Link to the soundtrack of William Walsh's UNKNOWN ARTS.
Fictional works inspired by the works of James Joyce abound, but this may be one of the more interesting I've seen lately.
Link to Garrison's Keillor's comparison of St. Patrick's Day and St. Olaf's Day.
Use the other links to move around his site and find the music on the show. Irish music, it is, and simply gorgeous.
This weekend on A Prairie Home Companion, an Irish Stew for all the fair haired Emerald Islanders in celebration of the feast of St. Patrick. The late Frank McCourt reads from "Angela's Ashes," Billy Collins reads "Afternoon with Irish Cows," and Karan Casey sings a song she learned from Frank Harte called "The Brown and Yellow Ale." Martin Sheen appears in The Lives of the Cowboys as James Joyce, Sean O'Driscoll sings "Farewell to Ballyshanny," and Altan performs "I Wish My Love Was a Red Red Rose." Plus, what "Irishness" means to Lake Wobegoners and grab the hankie for dear old "Danny Boy."
Listen to Pat Donohue's "Irish Blues" at this link.
Saturday, my wife made Irish stew and a low-fat Shamrock Creme Pie. We're both part-Irish along several lines, but it goes back a long, long way. Like most Americans whose descendants were here before the American Revolution, we descend from many different ethnic groups.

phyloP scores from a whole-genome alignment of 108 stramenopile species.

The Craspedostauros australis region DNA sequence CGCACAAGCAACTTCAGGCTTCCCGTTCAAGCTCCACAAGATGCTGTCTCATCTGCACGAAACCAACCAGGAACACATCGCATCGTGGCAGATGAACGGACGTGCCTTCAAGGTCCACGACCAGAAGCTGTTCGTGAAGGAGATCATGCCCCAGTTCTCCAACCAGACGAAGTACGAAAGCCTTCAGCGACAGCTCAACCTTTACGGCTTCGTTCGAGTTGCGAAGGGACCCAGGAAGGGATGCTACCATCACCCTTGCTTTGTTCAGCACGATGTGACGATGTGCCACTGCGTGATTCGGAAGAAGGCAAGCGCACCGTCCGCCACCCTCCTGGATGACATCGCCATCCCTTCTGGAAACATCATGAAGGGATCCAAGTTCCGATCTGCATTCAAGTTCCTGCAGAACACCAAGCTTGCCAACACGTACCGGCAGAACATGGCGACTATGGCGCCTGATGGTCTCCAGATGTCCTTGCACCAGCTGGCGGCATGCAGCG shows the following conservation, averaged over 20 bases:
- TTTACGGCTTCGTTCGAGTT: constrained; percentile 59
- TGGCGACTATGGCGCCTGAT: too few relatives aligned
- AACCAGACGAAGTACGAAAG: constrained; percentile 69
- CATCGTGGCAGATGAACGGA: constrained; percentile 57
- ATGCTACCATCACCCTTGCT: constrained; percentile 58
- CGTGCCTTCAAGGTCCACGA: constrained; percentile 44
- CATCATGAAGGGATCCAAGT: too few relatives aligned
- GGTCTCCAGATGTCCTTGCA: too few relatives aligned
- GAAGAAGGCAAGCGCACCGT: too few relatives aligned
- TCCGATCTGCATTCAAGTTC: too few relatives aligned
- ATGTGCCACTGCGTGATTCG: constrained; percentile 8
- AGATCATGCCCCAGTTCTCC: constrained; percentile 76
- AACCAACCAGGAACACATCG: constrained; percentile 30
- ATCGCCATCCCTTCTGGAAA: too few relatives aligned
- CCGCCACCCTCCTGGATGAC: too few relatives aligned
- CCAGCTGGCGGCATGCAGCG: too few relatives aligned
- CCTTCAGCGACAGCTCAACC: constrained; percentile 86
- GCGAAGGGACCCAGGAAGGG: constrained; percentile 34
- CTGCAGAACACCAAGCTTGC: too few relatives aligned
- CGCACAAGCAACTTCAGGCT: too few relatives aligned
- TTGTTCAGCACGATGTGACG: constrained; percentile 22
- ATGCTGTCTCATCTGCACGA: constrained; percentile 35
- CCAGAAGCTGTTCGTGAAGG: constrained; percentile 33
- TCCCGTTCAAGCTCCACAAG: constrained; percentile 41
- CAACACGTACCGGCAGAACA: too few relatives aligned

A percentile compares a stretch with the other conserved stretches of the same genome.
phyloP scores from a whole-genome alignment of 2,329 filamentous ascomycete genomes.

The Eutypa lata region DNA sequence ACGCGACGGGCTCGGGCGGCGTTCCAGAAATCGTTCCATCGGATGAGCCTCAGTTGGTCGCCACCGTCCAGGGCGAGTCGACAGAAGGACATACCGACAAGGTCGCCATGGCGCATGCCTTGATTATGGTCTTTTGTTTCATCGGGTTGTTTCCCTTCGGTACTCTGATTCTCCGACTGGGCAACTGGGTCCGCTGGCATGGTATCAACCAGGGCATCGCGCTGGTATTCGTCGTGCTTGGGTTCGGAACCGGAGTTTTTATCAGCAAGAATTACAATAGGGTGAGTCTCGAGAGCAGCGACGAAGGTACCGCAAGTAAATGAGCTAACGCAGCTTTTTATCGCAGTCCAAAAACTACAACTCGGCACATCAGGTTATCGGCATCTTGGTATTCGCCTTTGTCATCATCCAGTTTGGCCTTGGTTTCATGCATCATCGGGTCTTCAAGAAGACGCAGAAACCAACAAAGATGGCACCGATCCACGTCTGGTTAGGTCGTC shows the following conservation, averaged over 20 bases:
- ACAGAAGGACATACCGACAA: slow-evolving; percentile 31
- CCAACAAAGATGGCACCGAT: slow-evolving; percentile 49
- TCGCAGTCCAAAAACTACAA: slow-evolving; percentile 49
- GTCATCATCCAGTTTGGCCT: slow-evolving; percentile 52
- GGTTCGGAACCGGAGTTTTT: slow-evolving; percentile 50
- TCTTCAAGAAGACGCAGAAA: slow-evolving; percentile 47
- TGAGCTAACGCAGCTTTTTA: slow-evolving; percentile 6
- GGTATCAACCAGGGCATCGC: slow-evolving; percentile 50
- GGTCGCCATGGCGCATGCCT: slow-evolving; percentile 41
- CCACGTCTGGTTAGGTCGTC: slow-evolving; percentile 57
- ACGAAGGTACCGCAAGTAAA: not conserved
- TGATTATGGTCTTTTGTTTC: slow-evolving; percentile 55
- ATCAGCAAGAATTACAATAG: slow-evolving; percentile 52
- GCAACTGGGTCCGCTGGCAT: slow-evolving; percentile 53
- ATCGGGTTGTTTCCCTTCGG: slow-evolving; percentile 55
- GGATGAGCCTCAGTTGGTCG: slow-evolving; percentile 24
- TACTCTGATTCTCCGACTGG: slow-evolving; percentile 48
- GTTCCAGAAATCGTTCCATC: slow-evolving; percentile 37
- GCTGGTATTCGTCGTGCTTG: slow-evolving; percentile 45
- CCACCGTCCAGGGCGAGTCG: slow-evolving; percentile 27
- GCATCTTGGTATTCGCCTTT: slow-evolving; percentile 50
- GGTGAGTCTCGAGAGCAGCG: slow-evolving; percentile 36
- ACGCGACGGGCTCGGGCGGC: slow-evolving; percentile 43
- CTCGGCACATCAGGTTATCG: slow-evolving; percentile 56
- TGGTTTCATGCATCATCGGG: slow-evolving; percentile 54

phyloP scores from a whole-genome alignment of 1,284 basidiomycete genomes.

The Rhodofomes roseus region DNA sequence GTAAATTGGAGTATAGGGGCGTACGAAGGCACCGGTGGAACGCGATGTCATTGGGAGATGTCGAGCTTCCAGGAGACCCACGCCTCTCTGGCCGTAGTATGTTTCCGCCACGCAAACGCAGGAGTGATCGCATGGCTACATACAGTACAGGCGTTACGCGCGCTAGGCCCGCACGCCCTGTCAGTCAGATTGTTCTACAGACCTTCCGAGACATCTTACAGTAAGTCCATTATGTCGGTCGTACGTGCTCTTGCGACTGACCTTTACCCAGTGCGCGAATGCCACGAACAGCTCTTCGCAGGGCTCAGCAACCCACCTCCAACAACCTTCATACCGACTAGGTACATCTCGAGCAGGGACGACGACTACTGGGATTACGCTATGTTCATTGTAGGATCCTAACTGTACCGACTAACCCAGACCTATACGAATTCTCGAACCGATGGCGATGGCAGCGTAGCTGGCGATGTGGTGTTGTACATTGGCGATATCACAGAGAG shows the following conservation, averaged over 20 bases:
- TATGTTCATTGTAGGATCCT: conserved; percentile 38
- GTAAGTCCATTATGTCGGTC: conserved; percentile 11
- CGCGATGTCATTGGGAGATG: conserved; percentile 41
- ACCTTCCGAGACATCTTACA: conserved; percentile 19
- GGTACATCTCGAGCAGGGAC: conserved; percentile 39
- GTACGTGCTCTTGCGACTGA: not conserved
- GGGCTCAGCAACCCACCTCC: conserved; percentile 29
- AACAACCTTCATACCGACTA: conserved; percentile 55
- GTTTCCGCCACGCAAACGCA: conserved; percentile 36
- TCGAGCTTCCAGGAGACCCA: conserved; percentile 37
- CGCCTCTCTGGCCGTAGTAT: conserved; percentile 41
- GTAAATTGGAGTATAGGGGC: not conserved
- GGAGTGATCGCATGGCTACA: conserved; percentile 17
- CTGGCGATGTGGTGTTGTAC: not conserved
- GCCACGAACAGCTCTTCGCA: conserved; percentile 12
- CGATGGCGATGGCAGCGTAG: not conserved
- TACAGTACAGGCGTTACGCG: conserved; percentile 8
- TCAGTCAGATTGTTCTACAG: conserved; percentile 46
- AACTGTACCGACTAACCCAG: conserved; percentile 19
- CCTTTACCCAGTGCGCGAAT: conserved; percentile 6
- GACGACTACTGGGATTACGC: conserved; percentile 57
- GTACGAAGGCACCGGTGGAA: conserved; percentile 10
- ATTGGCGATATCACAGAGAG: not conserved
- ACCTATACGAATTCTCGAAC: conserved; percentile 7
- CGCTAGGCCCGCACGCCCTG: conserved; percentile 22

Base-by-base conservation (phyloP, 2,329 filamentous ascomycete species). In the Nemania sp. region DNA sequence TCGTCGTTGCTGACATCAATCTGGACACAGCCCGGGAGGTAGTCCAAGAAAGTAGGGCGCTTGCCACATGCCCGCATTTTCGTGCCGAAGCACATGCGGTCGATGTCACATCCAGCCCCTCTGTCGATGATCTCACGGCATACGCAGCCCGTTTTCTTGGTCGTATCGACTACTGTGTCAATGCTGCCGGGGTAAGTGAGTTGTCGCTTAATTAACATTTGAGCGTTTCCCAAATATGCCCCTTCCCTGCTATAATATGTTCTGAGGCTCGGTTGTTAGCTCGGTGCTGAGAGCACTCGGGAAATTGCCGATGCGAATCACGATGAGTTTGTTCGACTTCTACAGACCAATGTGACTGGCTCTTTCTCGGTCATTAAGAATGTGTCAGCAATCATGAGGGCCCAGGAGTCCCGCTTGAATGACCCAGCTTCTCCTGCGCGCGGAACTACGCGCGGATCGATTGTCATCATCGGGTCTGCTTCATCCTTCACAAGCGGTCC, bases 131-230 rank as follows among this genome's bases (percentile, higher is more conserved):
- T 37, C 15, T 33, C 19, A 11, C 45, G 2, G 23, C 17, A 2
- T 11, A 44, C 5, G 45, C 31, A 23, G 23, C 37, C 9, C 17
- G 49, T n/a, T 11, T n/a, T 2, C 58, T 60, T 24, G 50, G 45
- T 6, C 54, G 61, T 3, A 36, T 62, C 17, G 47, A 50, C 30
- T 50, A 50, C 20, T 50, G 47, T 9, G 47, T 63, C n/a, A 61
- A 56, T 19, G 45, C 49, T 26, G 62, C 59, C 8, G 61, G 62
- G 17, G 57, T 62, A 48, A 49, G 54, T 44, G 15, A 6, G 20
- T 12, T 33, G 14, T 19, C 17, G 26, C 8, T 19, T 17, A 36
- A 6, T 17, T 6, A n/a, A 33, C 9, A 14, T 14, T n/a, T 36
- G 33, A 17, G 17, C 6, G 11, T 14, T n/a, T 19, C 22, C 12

One of my ancestors was the Irish Indian trader, John Owens, who, according to Benjamin Franklin's Gazette, married a daughter of Tanacharisson, the Seneca Half-King--that is, the commercial diplomat for the western Iroquois in the 1750s.
Owens was a remarkable man and left a small journal with expanded accounts of the credit extended to the Native Americans he dealt with, first in western Pennsylvania and later at the lower Shawnee town. His papers reveal an irreverent sense of humor too, to judge by the names he called his customers. And in his journal he referred to his neighbors, the Eckerlin Brothers, the notorious frontier evangelists, as "the goddamned holy brothers."
I don't think I look particularly Irish myself, but my wife, whose picture adorns this blog profile, certainly does. I look more like the horse she's talking to. Anyway, we love Irish music and Irish literature, and thus we are grateful for the chance to celebrate this holiday.